How to Find the Best Phlebotomy Tech Training Classes near Notre Dame Indiana
Picking the right phlebotomist school near Notre Dame IN is a critical initial step toward a rewarding profession as a phlebotomist. It might seem like a challenging undertaking to investigate and compare each of the school alternatives that are accessible to you. However it’s necessary that you do your due diligence to make certain that you receive a superior education. In fact, a large number of students start the process by looking at 2 of the qualifiers that initially come to mind, which are cost and location. Yet another factor you might look into is whether to attend classes online or commute to an area campus. We’ll discuss more about online classes later in this article. What’s important to remember is that there is much more to checking out phlebotomy training programs than locating the closest or the cheapest one. Other variables including reputation and accreditation are also important considerations and should be part of your decision process as well. To assist in that effort, we will provide a list of questions that you should ask each of the phlebotomy schools you are assessing to help you choose the ideal one for you. But before we do that, let’s cover what a phlebotomist is and does, and then resume our discussion about online schools.
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Should You Train to Be a Phlebotomy Tech?
Right out of the gate, not many people probably know what a phlebotomist or phlebotomy technician is. The basic answer is a health care professional who draws blood from patients. We will provide more details later. So naturally anyone who chooses this profession must be comfortable with needles and blood. And if you are not comfortable in hospitals or other Notre Dame IN medical environments, well this job probably is not the best choice for you. And now let’s talk about the patients. Phlebotomists often work around nervous people who don’t like needles or having their blood taken. And because many medical facilities are open around the clock, you will probably be required to work weekends, nights and, you guessed it even on holidays. But if you don’t mind working with the blood and needles, and if you enjoy helping people and are patient and compassionate, this could be the right job for you.
Phlebotomist Work Summary
A phlebotomist, or phlebotomy tech, draws blood from patients. While that is their main function, there is actually much more to their job description. Before collecting a blood sample, a phlebotomist needs to confirm that the instruments being used are sterile and single use only. After collection, the sample needs to be accurately labeled with the patient’s data. Afterward, paperwork has to be correctly completed to be able to track the sample from the point of collection through the laboratory screening process. The phlebotomist then delivers the blood to either an in-house lab or to an outside lab facility where it may be screened for such things as infectious diseases, pregnancy or blood type. Some phlebotomists actually work in Notre Dame IN labs and are in charge of making sure that samples are tested correctly using the strictest quality assurance procedures. And if those weren’t sufficient duties, they might be required to instruct other phlebotomists in the drawing, delivery and follow-up process.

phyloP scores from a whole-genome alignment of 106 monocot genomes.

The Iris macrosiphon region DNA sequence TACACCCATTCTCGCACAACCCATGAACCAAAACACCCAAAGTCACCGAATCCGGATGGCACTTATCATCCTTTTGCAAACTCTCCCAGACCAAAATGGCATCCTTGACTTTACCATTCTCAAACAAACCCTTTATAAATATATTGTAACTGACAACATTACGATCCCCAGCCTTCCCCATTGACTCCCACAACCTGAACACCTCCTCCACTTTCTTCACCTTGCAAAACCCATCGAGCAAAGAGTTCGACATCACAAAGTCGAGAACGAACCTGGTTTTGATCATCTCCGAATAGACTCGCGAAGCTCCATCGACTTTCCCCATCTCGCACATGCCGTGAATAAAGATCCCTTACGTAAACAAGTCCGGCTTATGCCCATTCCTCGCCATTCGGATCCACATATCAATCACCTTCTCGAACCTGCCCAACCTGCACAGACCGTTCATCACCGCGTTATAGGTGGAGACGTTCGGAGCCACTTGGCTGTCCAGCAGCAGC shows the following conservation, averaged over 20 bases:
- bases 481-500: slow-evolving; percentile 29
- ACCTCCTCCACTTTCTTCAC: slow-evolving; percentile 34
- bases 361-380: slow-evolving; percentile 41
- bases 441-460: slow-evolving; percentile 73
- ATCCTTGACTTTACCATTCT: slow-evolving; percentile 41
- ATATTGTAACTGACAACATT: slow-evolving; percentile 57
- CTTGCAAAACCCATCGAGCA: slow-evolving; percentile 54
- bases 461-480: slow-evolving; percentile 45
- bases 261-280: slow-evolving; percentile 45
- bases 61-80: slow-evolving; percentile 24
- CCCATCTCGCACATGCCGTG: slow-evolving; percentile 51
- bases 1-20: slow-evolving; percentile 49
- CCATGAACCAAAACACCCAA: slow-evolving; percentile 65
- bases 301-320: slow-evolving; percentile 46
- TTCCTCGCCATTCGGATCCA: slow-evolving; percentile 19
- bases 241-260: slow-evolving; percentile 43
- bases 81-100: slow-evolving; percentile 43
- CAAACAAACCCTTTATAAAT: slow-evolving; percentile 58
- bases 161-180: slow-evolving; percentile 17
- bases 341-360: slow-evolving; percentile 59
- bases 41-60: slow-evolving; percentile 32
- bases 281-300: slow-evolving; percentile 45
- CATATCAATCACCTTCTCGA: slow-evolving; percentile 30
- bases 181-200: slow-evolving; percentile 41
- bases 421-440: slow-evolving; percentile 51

Where do Phlebotomy Techs Practice?
The quickest response is wherever patients are treated. Their workplaces are many and varied, including Notre Dame IN hospitals, medical clinics, nursing homes, or blood banks. They can be charged to draw blood samples from patients of all ages, from babies or toddlers to senior citizens. Some phlebotomy techs, depending on their training and their practice, specialize in drawing blood from a specific kind of patient. For example, those working in a nursing home or assisted living facility would exclusively be drawing blood from senior patients. If they are practicing in a maternity ward, they would be drawing blood from newborns and mothers exclusively. On the other hand, phlebotomy technicians working in a general hospital setting would be drawing samples from a wide range of patients and would work with different patients every day.
Phlebotomy Training, Licensing and Certification
There are basically two types of programs that offer phlebotomist training, which are degree and certificate programs. The certificate program typically takes less than a year to finish and offers a general education together with the training on how to draw blood. It provides the quickest means to becoming a phlebotomist. An Associate of Science Degree in Clinical Laboratory Science, although not exclusively a phlebotomist degree, will include training on becoming a phlebotomist. Available at junior and community colleges, they normally take 2 years to finish. Bachelor’s Degrees are less available and as a four year program offer a more comprehensive background in lab sciences. Once you have finished your training, you will no doubt want to get certified. While not mandated in most states, most Notre Dame IN employers look for certification prior to employing technicians. Some of the primary certifying organizations include:
- National Phlebotomy Association
- National Healthcareer Association (NHA)
- American Society for Clinical Pathology (ASCP)